Finally, you have two automatic guns, machined together, firing at the same time. One of the reasons many armies are still issuing bolt-action rifles over semi-auto rifles as standard for their snipers, is that the action of a semi-auto rifle cycling its rounds interferes with the accuracy of the gun, while a bolt-action simply shoots. Unless Gilboa worked some serious gun magic, this gun it going to have accuracy issues, countering the intent of fast-reaction, instant incapacitation they were going for, unless this gun is strictly used for CQB (Close Quarters Battle). I mean, maybe that the bullets are exiting at the same time means that they escape the forces exerted on one another. But you still have twice the forces being exerted on the gun and the subsequent bullets exiting the gun. I mean, just look at those crazy muzzlebreaks, no doubt to keep the recoil reasonable. But who can say (Gilboa probably won't). All I know is more moving parts means more chance for error.


I feel like this gun is highlighting the limitations of the 5.56 NATO round, which Superpowered militaries have been trying to replace for the last decade (6.8 Remington, 6.5 Grendel, etc.). We need two bullets in one shot now for a gun to do what we want to do, so this gun was made. Hardly sounds like the solution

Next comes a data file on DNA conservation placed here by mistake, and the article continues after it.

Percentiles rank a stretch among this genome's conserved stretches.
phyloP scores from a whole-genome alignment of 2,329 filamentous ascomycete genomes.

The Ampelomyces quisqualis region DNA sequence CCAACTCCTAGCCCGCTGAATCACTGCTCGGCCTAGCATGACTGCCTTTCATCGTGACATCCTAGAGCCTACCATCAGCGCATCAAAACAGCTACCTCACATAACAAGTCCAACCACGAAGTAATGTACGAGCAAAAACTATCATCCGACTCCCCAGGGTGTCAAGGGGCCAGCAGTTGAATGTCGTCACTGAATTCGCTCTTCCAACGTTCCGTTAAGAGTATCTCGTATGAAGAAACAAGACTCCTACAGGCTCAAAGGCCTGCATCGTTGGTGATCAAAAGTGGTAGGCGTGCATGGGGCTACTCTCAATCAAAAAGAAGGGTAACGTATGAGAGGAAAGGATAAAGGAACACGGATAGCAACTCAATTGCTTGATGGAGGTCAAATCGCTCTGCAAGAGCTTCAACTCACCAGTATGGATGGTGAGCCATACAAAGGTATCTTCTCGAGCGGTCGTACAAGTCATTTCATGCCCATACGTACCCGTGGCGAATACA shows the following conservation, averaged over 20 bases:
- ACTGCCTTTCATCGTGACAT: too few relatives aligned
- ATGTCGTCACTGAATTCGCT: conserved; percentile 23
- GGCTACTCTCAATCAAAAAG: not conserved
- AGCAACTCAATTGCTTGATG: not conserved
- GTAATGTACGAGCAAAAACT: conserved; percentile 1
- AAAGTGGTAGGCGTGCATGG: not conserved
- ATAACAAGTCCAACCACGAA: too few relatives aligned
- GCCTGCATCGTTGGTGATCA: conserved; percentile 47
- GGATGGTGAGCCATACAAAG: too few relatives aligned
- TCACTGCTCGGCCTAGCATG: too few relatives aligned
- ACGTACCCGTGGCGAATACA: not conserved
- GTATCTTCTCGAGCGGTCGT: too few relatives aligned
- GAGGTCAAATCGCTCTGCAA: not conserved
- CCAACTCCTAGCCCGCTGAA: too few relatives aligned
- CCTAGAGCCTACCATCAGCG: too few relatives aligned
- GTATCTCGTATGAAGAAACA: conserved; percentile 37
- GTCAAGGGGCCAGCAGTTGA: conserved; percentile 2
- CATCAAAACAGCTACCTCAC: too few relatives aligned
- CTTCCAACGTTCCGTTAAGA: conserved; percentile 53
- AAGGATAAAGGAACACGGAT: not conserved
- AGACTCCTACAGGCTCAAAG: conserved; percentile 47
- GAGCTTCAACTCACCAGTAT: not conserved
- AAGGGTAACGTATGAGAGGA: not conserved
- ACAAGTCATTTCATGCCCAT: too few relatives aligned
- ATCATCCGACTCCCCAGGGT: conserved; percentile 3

The biggest issue is that they put it on the AR platform. The AR, while very light with its current skeletonized, minimalist set up, is a failing platform, with lots of limitations. The AR-15 and its derivatives are, simply, (semi-)automatic guns. They shoot bullets, eject brass, cycle the next round, repeat. There's nothing too special to them, and thus it's difficult to expand the system. Really, they should have built this from the ground up as something completely different. Also, what they were going for (placing multiple shots on a target in a very small instant) was already achieved by several other guns with just one barrel (HK G11, AN-94, etc.). The only improvement over the vanilla AR-15 Gilboa has made is moving the return spring into the upper receiver, instead of sticking out of the back, behind the grip (which has also been done before). This allows the fitting of detachable/folding stocks for compactness.


Oh, it looks fun as monkeys, don't get me wrong. It's just kind of a dumb gun. It's an easy solution to a military problem and those always have consequences (carpet bombing, chemical warfare, cluster bombs, etc. [granted, the scale of these is much greater than a gun with two barrels). The point is, if you want to evolve the military complex, to solve its increasingly prolific efficiency problems, you gotta spend the time/money/creativity to do it.


MoreDakka™ isn't the answer.

Edited by Go4tfi5h
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Civvies are gonna have no idea what you're talking about at least once in that post :3